Hodgson’s Copyrights


Occasionally I am asked about the issue of Hodgson’s copyrights.  More specifically, what (if any) of his work is in the public domain.  Speaking as someone who’s published some of Hodgson’s work in the past, I have certain guidelines that I’ve operated with and I’ll spell them out here.

I encourage anyone with different knowledge to add their comments.  I am not a copyright lawyer nor have I ever played one on TV.  So I could be wrong.

As we know, Hodgson died in 1918.  Simple math tells us that this happened 95 years ago.  Now, it had been my understanding that copyrighted work, published during the author’s lifetime, retained a copyright for 75 years after the author’s death unless renewed by the estate.  I cannot say if this has changed or if it is also applicable in England.  (Perhaps one of our English readers could answer this?)

What this would mean is that anything that Hodgson published during his lifetime (whether books or magazine appearances) is in public domain.  This constitutes the bulk of his writing including the four novels and most of his short stories.

The two volumes of poetry which were published after his death in 1920-21 are also in public domain because of the length of time that has passed but also for another reason:

Hodgson has no literary estate.

When WHH died in 1918, he left his entire estate (literary and otherwise) to his wife Bessie.  She handled the distribution and selling of his work until her death in 1943.  They never had any children so Bessie passed WHH’s literary estate on to WHH’s sister, Lissie.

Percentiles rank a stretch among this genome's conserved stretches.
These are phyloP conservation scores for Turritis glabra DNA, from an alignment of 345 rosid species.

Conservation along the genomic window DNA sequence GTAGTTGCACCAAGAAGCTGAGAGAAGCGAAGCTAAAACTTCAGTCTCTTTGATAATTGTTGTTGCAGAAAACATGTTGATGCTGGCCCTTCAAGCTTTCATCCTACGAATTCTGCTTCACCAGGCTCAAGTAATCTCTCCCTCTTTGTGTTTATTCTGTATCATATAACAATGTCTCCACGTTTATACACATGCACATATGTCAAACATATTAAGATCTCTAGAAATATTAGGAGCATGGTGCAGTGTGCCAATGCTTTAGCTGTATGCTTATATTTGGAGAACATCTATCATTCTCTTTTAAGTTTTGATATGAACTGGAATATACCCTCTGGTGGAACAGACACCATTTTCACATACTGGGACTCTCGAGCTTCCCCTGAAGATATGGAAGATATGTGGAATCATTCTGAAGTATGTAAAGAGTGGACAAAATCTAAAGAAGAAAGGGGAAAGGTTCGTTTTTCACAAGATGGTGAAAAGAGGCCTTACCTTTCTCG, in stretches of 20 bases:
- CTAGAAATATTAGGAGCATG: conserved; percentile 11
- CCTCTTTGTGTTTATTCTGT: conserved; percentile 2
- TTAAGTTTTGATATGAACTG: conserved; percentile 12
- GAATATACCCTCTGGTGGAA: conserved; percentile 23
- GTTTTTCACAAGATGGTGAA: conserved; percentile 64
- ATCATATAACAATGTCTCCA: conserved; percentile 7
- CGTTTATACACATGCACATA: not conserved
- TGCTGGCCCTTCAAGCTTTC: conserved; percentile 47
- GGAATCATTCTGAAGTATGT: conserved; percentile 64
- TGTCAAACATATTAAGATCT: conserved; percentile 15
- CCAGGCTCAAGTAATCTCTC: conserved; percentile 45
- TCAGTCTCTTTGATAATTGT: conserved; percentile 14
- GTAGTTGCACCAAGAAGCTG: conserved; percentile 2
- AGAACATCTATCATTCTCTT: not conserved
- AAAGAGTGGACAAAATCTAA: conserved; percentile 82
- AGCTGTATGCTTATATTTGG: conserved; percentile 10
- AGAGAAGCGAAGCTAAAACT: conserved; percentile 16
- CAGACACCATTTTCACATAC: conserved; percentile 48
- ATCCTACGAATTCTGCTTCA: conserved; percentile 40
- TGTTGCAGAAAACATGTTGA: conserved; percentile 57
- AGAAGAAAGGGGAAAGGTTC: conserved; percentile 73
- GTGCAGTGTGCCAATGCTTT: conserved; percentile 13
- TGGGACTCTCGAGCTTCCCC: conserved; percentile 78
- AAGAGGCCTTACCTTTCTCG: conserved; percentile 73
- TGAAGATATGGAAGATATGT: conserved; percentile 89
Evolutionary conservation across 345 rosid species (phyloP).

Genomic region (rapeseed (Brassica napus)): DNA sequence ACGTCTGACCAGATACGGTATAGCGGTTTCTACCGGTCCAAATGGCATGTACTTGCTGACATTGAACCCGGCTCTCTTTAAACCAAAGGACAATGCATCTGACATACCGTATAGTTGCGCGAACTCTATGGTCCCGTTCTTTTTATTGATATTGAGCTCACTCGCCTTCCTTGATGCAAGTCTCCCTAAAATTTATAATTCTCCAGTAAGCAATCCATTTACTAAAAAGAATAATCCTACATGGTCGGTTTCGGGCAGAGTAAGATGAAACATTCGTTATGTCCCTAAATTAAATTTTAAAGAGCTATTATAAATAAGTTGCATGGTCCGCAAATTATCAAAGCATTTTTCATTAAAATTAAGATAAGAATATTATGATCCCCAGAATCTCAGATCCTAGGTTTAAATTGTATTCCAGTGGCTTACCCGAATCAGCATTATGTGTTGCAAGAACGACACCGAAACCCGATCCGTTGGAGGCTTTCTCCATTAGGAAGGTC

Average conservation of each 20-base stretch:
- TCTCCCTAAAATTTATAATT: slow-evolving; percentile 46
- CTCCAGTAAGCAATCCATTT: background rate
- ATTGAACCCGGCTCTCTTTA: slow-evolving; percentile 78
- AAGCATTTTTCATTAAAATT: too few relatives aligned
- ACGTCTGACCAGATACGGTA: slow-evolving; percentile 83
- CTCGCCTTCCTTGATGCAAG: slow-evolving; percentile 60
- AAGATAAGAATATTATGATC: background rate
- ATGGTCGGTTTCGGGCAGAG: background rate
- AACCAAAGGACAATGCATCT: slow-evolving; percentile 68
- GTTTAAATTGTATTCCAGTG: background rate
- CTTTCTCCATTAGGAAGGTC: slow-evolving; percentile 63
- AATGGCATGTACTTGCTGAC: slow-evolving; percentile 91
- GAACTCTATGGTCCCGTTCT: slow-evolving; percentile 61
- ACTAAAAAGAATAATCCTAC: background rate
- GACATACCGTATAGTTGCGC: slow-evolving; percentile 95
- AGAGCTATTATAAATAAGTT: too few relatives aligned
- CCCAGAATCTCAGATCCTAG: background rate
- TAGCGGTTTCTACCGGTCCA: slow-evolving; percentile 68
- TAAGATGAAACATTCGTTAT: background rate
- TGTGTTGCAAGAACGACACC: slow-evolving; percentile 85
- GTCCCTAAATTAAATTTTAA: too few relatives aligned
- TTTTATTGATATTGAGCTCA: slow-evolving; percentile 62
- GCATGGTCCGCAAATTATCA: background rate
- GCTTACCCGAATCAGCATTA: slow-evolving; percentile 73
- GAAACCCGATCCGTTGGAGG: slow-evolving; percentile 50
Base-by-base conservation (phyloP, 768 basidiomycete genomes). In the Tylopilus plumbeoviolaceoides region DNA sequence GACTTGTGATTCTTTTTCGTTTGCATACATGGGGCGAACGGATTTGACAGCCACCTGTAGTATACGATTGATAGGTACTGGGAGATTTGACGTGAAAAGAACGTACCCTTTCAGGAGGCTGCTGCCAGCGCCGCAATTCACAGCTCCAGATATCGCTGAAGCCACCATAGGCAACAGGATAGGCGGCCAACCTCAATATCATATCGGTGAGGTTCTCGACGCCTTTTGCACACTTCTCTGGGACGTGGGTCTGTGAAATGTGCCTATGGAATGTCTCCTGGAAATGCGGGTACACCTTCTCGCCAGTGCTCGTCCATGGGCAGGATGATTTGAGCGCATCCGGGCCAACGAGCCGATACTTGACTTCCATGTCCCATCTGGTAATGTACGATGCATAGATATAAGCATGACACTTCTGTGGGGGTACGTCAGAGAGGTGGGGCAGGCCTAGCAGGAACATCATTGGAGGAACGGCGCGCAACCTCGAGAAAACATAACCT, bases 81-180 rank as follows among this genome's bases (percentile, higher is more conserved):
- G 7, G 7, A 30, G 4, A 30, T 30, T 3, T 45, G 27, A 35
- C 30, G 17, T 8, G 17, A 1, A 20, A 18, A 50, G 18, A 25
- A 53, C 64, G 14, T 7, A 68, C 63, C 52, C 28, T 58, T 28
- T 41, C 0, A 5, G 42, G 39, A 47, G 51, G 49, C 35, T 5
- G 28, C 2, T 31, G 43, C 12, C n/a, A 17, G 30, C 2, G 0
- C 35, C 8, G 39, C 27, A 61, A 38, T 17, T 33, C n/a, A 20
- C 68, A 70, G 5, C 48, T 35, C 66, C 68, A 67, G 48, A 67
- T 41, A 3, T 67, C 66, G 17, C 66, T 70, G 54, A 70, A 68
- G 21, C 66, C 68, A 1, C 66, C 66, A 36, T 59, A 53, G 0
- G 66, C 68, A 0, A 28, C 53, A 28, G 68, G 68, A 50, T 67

Not particularly astute with publishing matters, Lissie herself died in 1959 (childless), and passed WHH’s estate onto her friend and companion,  Frances Charlotte Eliza Dudley .  She, unfortunately, soon passed away herself in June of 1959 (a mere month after Lissie) and passed the WHH literary estate unto her brother.  He liquidated the assets and dissolved the estate, handling the literary estate until his own death.  (The preceding information comes via Sam Moskowitz’s introduction to TERRORS OF THE SEA.)

This explains why we see so many Hodgson editions that are available from Print-on-Demand publishers and many of his works available online for free.  Even if a publisher wished to pay someone for use of Hodgson’s work, there is no one left to benefit!

However, some work is still copyrighted.  Anything that was unpublished during Hodgson’s lifetime and then published later remains the copyrighted property of the person who found/published it.  For instance, Jane Frank published two excellent volumes of unpublished material in Wandering Soul and Lost Poetry.  She essentially ‘owns’ that material and no one can, or should, reprint or reproduce it in any way without her approval.  It was copyrighted as of the date of her publication of the material.

Sounds simple, right?

“Ah, but wait,” I hear you say, “what about those three Carnacki stories that August Derleth published in his 1947 edition?”

And there we have an anomaly. If my understanding, as outlined above, is correct, then Derleth would have copyright ownership of those stories and most especially “The Hog”.  Yet, those three stories have been included in every edition of Carnacki since 1947.   Derleth did not die until 1971 so certainly anything of his is still in copyright.

So, do lots of publishers own the Derleth estate for reprinting those three stories?  Or am I completely offbase?  I look forward to reading the comments on this issue!

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Filed under Hodgson, William Hope Hodgson

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